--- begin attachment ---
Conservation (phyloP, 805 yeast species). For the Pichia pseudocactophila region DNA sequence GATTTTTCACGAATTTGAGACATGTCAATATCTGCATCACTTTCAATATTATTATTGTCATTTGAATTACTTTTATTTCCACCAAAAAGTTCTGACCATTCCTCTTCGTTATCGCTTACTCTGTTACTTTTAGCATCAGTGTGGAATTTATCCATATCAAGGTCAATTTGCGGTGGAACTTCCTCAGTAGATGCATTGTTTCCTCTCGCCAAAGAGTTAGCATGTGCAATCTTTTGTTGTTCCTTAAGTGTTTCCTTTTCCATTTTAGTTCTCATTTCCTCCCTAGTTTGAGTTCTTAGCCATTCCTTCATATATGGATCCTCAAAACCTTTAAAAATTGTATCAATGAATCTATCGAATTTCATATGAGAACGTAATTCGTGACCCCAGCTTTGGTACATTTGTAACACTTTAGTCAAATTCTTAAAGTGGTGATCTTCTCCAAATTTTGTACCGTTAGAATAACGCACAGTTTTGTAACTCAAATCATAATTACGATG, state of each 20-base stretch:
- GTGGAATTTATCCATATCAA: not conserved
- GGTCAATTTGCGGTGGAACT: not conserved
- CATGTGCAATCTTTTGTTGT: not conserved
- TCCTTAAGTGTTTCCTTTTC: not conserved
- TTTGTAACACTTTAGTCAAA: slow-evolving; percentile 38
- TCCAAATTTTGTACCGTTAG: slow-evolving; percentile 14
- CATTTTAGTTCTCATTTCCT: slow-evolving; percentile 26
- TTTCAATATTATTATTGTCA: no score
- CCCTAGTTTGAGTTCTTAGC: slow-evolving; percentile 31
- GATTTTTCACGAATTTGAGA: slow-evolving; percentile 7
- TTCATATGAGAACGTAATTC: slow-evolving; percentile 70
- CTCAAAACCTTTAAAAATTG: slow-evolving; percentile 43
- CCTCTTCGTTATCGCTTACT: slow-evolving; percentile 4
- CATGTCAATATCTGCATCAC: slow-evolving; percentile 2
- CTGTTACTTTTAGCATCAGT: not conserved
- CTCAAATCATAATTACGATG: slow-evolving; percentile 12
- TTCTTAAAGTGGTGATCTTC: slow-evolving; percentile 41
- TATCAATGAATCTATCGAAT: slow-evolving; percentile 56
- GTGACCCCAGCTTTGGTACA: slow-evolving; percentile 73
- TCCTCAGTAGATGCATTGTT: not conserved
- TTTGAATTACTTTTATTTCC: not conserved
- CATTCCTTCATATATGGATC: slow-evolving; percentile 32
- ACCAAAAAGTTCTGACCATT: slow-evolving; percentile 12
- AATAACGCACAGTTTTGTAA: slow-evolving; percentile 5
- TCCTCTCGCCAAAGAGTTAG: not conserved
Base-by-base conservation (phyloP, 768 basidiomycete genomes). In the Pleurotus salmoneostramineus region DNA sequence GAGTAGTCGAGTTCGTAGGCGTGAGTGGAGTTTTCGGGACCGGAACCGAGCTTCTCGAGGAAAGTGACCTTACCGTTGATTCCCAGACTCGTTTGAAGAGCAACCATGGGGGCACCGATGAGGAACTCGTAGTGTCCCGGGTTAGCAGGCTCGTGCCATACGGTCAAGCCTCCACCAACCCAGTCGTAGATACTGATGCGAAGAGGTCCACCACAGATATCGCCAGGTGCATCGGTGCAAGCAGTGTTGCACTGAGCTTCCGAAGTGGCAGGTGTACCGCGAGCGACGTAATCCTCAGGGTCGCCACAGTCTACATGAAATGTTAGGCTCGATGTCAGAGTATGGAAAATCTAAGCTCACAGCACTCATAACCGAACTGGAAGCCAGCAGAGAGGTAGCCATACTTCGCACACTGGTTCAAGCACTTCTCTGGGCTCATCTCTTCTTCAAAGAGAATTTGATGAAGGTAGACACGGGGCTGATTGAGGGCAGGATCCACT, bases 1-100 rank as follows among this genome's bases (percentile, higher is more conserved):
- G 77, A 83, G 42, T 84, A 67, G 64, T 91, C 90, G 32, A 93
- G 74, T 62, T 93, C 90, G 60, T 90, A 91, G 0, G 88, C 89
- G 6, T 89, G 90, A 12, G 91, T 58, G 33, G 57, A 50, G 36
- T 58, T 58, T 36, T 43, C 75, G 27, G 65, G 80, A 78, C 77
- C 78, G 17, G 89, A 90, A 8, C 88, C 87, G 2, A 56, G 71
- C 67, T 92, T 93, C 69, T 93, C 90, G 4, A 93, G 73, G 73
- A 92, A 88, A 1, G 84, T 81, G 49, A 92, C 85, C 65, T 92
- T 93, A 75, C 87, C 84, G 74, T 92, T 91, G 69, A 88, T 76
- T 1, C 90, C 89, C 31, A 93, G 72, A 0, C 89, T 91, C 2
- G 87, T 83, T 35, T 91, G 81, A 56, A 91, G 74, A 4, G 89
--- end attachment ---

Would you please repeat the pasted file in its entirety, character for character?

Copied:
Conservation (phyloP, 805 yeast species). For the Pichia pseudocactophila region DNA sequence GATTTTTCACGAATTTGAGACATGTCAATATCTGCATCACTTTCAATATTATTATTGTCATTTGAATTACTTTTATTTCCACCAAAAAGTTCTGACCATTCCTCTTCGTTATCGCTTACTCTGTTACTTTTAGCATCAGTGTGGAATTTATCCATATCAAGGTCAATTTGCGGTGGAACTTCCTCAGTAGATGCATTGTTTCCTCTCGCCAAAGAGTTAGCATGTGCAATCTTTTGTTGTTCCTTAAGTGTTTCCTTTTCCATTTTAGTTCTCATTTCCTCCCTAGTTTGAGTTCTTAGCCATTCCTTCATATATGGATCCTCAAAACCTTTAAAAATTGTATCAATGAATCTATCGAATTTCATATGAGAACGTAATTCGTGACCCCAGCTTTGGTACATTTGTAACACTTTAGTCAAATTCTTAAAGTGGTGATCTTCTCCAAATTTTGTACCGTTAGAATAACGCACAGTTTTGTAACTCAAATCATAATTACGATG, state of each 20-base stretch:
- GTGGAATTTATCCATATCAA: not conserved
- GGTCAATTTGCGGTGGAACT: not conserved
- CATGTGCAATCTTTTGTTGT: not conserved
- TCCTTAAGTGTTTCCTTTTC: not conserved
- TTTGTAACACTTTAGTCAAA: slow-evolving; percentile 38
- TCCAAATTTTGTACCGTTAG: slow-evolving; percentile 14
- CATTTTAGTTCTCATTTCCT: slow-evolving; percentile 26
- TTTCAATATTATTATTGTCA: no score
- CCCTAGTTTGAGTTCTTAGC: slow-evolving; percentile 31
- GATTTTTCACGAATTTGAGA: slow-evolving; percentile 7
- TTCATATGAGAACGTAATTC: slow-evolving; percentile 70
- CTCAAAACCTTTAAAAATTG: slow-evolving; percentile 43
- CCTCTTCGTTATCGCTTACT: slow-evolving; percentile 4
- CATGTCAATATCTGCATCAC: slow-evolving; percentile 2
- CTGTTACTTTTAGCATCAGT: not conserved
- CTCAAATCATAATTACGATG: slow-evolving; percentile 12
- TTCTTAAAGTGGTGATCTTC: slow-evolving; percentile 41
- TATCAATGAATCTATCGAAT: slow-evolving; percentile 56
- GTGACCCCAGCTTTGGTACA: slow-evolving; percentile 73
- TCCTCAGTAGATGCATTGTT: not conserved
- TTTGAATTACTTTTATTTCC: not conserved
- CATTCCTTCATATATGGATC: slow-evolving; percentile 32
- ACCAAAAAGTTCTGACCATT: slow-evolving; percentile 12
- AATAACGCACAGTTTTGTAA: slow-evolving; percentile 5
- TCCTCTCGCCAAAGAGTTAG: not conserved
Base-by-base conservation (phyloP, 768 basidiomycete genomes). In the Pleurotus salmoneostramineus region DNA sequence GAGTAGTCGAGTTCGTAGGCGTGAGTGGAGTTTTCGGGACCGGAACCGAGCTTCTCGAGGAAAGTGACCTTACCGTTGATTCCCAGACTCGTTTGAAGAGCAACCATGGGGGCACCGATGAGGAACTCGTAGTGTCCCGGGTTAGCAGGCTCGTGCCATACGGTCAAGCCTCCACCAACCCAGTCGTAGATACTGATGCGAAGAGGTCCACCACAGATATCGCCAGGTGCATCGGTGCAAGCAGTGTTGCACTGAGCTTCCGAAGTGGCAGGTGTACCGCGAGCGACGTAATCCTCAGGGTCGCCACAGTCTACATGAAATGTTAGGCTCGATGTCAGAGTATGGAAAATCTAAGCTCACAGCACTCATAACCGAACTGGAAGCCAGCAGAGAGGTAGCCATACTTCGCACACTGGTTCAAGCACTTCTCTGGGCTCATCTCTTCTTCAAAGAGAATTTGATGAAGGTAGACACGGGGCTGATTGAGGGCAGGATCCACT, bases 1-100 rank as follows among this genome's bases (percentile, higher is more conserved):
- G 77, A 83, G 42, T 84, A 67, G 64, T 91, C 90, G 32, A 93
- G 74, T 62, T 93, C 90, G 60, T 90, A 91, G 0, G 88, C 89
- G 6, T 89, G 90, A 12, G 91, T 58, G 33, G 57, A 50, G 36
- T 58, T 58, T 36, T 43, C 75, G 27, G 65, G 80, A 78, C 77
- C 78, G 17, G 89, A 90, A 8, C 88, C 87, G 2, A 56, G 71
- C 67, T 92, T 93, C 69, T 93, C 90, G 4, A 93, G 73, G 73
- A 92, A 88, A 1, G 84, T 81, G 49, A 92, C 85, C 65, T 92
- T 93, A 75, C 87, C 84, G 74, T 92, T 91, G 69, A 88, T 76
- T 1, C 90, C 89, C 31, A 93, G 72, A 0, C 89, T 91, C 2
- G 87, T 83, T 35, T 91, G 81, A 56, A 91, G 74, A 4, G 89